Commission Work

Saturday, April 28, 2012

I have been doing commission work for... well, it seems all my professional life as a costumer!  Most of my independent costume design work is done with a contract for a stipend to design and produce the costumes.  It was part of my job to figure out what was needed and make it happen.  It's not much different than any commissioned art piece--I talk with the customer, find out what they need, and then make it happen.

Over the last couple of years, I've been doing a lot more commission work for individuals that want a specific variation on one of the products they've seen in my shop, or they are looking for a specific item and they can't really find it for sale on the market.  I've made 1980s ladies velour vests, wired lace ruffs, and vests for the groom in bridal parties.  I've been hired by friends for my costume construction skills, and even made capes for drag queens!

But my latest piece was made for a performer who completely fits my style:  a juggler in a cabaret act.

This client found the listing in my Etsy shop for my "Ringmaster Vest".  It was very earthy in tone, with a swallowtail back--a very unusual piece fit for a specific look or need.  But when you're looking for a costume for your act, my work can fit the bill...

He wanted to know if I could make him a similar vest in different colors.  I said I could, quoted him a price and made a listing on Etsy.  When he purchased it, I went to work.

I gathered fabrics that I thought were indicative of what he was thinking, scanned in a photograph of them, and sent him the update.   We had conversed about his situation and the style he desired over email previously, so I was pretty sure I was moving in the right direction.  After some feedback, I gave him a rendering using the fabrics I'd swatched so he could visualize the vest more specifically with a bit more of a guide rather than words...  With his okay, I started assembling the vest.

And here's the finished product!  I had to modify the pattern I was already using for my Ringmaster vest to incorporate more fabric choices and make it a smaller size.  I also used rhinestones to enhance the fabric motifs and decorate the collar.  So it wasn't an exact duplicate of the Ringmaster vest by any means, and that took a bit of coordinating and adjusting, but in the end I think the piece is incredibly effective.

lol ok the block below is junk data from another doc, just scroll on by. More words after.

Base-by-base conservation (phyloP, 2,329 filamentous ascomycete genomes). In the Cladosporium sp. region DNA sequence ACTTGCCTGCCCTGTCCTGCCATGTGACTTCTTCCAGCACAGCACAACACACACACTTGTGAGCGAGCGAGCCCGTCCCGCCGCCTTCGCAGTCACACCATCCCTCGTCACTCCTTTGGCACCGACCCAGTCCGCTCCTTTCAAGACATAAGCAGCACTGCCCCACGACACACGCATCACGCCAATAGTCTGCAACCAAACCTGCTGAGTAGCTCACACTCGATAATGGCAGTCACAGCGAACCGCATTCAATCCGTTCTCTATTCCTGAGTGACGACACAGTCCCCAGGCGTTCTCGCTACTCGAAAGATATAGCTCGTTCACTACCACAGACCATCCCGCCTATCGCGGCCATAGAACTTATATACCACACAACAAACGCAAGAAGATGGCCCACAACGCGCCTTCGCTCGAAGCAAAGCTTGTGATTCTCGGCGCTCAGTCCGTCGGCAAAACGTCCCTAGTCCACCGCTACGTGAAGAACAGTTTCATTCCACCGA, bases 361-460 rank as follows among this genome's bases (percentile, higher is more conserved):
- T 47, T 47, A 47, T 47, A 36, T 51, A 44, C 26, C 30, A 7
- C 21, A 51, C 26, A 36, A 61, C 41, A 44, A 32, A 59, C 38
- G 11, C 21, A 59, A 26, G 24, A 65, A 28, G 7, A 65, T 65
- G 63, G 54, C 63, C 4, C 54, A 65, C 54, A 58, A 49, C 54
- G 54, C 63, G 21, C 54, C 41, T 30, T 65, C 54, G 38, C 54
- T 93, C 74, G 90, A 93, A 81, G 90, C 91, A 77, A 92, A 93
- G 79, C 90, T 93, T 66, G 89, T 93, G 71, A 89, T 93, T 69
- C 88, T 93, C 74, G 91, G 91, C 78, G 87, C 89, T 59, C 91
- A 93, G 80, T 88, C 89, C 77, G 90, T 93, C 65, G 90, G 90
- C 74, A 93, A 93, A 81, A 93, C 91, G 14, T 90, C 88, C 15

I may end up doing more commission work in the future, but I have to really evaluate the price structure.  I'm learning that I have a tendency to underestimate the time investment in my projects...  I guess I never really learned to get over my eyes being bigger than my stomach...  Which could be dangerous in the future, so I have to be diligent.

Do any of you do commission work?  Do you use a specific form/format/method/system for engaging in commission work with clients?  Do you have policies that facilitate the process for you?  Do you use contracts or rely upon email agreements?  Do you have set prices, or do they vary depending on parts of the artistic process?  I'd really be curious to know.  I have not found a formulaic "structure" for the process myself, but I don't ever make anything until they've paid me first.  I spend a lot of time going back and forth in discussion prior to even starting, but I think that's better than finding out after-the-fact that what you've made isn't what the client wanted.  Being a costumer, I find that the artistic side of the process isn't my problem--it's the business side!  Go figure!!  Haha!!

I plan on taking a "catalog" of my commissioned works and other costuming items with me to the fairs and festivals so potential clients can peruse possibilities.  Anything "outside the box" of my catalog would need to be hammered out, of course.  But I think it might be a good tool to have on hand to facilitate future sales and work.  We'll see if it's effective or not--I haven't done my first fair yet, so it's all theoretical at this point!

Until nest time, Live Life With Relish!




1 comments:

jane p said...

Corey, in my "early years", I did a few commissioned bags for customers who flattered me enough. But I deeply regretted doing it because it's so stressful for me. In the end, I think I invested far too much time in a bid to meet the customer's expectations. Nowadays I only accept fabric customisation for bags I've made before. I wonder what your customer looked like with the costume on?

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